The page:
University of Maryland Hosts Microbiome Research Symposium

Jan 22, 2024

More than 80 people braved stark wintry conditions on January 16 to attend a research symposium at the University of Maryland that explored the world of complex microbial communities.

The Symposium on Microbiome Research at the Interface of Environment, Health and Agriculture joined researchers from the federal government, academia and private industry who are focused on the connectivity between microbes interacting with each other, the environment, agricultural systems, and human and animal health.

Hosted by the University of Maryland Center of Excellence in Microbiome Sciences, the event featured multiple talks, breakout sessions, an engaging poster session, and a networking reception. All the events went off without a hitch, despite 4 inches of snow that closed the university for the day and made travel difficult.

“We were fortunate that more than two-thirds of the people who registered were able to show up and participate,” says Mihai Pop, a UMD professor of computer science who is the director of the microbiome center. “We were particularly pleased by the strong turnout from federal scientists in the region, as well as colleagues from the medical and dentistry schools in Baltimore.”

A morning keynote talk by Susannah Tringe, division director of the DOE Joint Genome Institute at the Lawrence Berkeley National Laboratory, looked at the sequence-based interrogation of soil microbiomes, and how those microbes can benefit various ecosystems.

The afternoon keynote by Joff Silberg, a professor of biosciences at Rice University, was presented virtually as Silberg was unable to fly out of Houston due to poor weather. His talk explored the use of engineered living microbes, and how they might be used to monitor various soil pollutants in real time.

Other talks included how microbial communities can impact coffee growers, the effect of cow manure microbes on farm soil, microbial activity related to women’s gynecologic health, and other topics focused on human gut bacteria and inflammatory bowel disease.

“There’s such a rich diversity of perspectives and ongoing work at the University of Maryland involving microbiome sciences,” says Hannah Zierden, an assistant professor of chemical and biomolecular engineering at UMD and core member of the microbiome center. “I’m excited at the opportunities we have and look forward to continued collaborations—as well as new ones—as we expand our outreach and impact.”

Zierden presented some recent research from her own UMD lab at the conference, which aims to better understand the function of bacterial extracellular vesicles produced by vaginal microbes, and how they might be used to engineer biocompatible therapies for healthy pregnancies.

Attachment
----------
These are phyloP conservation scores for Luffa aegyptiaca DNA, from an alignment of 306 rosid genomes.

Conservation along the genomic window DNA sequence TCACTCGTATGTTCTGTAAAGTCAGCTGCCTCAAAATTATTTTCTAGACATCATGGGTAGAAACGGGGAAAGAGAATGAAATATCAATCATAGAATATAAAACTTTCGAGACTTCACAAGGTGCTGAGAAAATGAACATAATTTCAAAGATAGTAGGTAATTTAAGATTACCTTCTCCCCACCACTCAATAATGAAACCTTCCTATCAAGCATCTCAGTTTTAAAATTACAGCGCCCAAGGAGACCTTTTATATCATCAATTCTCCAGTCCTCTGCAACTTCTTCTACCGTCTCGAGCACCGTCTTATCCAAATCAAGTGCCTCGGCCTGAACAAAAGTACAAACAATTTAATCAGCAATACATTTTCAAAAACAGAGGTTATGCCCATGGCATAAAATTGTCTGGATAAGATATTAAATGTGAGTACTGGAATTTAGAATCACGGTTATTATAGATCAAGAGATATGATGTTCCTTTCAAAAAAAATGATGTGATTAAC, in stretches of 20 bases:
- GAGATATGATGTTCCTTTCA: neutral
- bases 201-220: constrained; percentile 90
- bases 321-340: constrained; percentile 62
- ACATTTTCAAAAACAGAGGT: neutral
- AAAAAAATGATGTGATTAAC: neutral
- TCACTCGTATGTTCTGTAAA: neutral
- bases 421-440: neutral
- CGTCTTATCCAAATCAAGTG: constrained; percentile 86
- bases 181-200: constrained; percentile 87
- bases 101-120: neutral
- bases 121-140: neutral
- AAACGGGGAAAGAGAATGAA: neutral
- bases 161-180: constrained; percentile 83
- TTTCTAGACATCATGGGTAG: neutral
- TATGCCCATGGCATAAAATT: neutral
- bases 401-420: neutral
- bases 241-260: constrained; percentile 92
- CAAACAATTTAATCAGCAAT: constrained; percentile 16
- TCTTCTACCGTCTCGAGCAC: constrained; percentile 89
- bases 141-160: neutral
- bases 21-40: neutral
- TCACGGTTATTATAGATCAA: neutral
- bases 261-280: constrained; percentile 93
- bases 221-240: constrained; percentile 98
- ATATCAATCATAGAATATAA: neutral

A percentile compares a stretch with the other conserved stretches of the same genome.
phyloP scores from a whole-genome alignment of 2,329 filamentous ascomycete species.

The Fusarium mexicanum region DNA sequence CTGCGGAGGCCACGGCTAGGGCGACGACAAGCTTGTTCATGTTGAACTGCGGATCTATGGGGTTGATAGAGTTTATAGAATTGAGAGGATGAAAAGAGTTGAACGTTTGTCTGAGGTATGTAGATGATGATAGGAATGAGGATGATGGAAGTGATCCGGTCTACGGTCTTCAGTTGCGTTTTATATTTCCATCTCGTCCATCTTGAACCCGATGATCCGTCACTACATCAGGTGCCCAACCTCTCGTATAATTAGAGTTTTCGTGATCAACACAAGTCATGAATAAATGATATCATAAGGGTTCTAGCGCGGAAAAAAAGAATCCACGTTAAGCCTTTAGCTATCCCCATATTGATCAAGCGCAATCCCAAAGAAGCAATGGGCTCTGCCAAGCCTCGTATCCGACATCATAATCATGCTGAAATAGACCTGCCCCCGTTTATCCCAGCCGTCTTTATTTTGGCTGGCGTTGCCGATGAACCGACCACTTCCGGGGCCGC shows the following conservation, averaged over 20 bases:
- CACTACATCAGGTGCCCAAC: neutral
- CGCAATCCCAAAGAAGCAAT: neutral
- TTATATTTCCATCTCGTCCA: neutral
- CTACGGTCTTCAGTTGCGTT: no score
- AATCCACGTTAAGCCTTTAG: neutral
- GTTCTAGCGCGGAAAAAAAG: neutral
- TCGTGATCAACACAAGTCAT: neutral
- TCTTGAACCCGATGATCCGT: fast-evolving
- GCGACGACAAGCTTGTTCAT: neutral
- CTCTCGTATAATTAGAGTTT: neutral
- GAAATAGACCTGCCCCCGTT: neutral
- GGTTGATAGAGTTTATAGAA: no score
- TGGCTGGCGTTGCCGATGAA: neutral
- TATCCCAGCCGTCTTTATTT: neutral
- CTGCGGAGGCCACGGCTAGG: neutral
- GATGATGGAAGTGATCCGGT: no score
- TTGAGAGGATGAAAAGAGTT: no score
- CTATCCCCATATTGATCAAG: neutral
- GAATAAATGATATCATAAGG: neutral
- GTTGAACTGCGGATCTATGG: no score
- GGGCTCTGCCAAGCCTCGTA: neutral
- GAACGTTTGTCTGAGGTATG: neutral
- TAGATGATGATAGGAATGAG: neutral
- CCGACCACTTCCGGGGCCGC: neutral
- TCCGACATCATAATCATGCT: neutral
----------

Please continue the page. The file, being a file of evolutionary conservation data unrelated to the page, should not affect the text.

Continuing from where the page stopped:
A large contingent of researchers from the University of Maryland School of Dentistry were onsite for the symposium, including Areej Alfaifi, a doctoral student in the dental biomedical sciences program.

“This event broadened my perspective by introducing me to entirely different aspects of microbiome studies,” says Alfaifi, whose dissertation explores the use of genomic sequencing tools to gain a deeper understanding of the oral microbiome in COVID-19 patients. “Connecting with students and faculty from different schools was an amazing experience that reshaped my thoughts on the field. This meeting was truly unforgettable!”

Additional attendees included faculty, postdocs and graduate students from the University of Delaware, Towson University, University of Maryland School of Medicine, and the University of Maryland, College Park.

Federal scientists in attendance hailed from the USDA, FDA, Department of Energy, and the Smithsonian National Zoo, with representatives from QIAGEN, CosmosID—both major sponsors of the symposium—also present.

The symposium also received support from the University of Maryland Institute for Advanced Computer Studies, Mid-Atlantic Microbiome Meet-up, and the UMD’s Grand Challenges Grants program.

Pop said the UMD microbiome center will help coordinate another symposium in 2025 in Baltimore, working closely with the Institute for Genome Sciences at the University of Maryland, Baltimore to investigate new topics related to microbiome sciences.

“We expect to continue our momentum in this area, which reaches across multiple scientific, medical and policy-related disciplines,” Pop says. “Our belief is that the basic unresolved questions involving microbial communities are interrelated—and so are the solutions we’re working on.”

—Story by Maria Herd, UMIACS communications group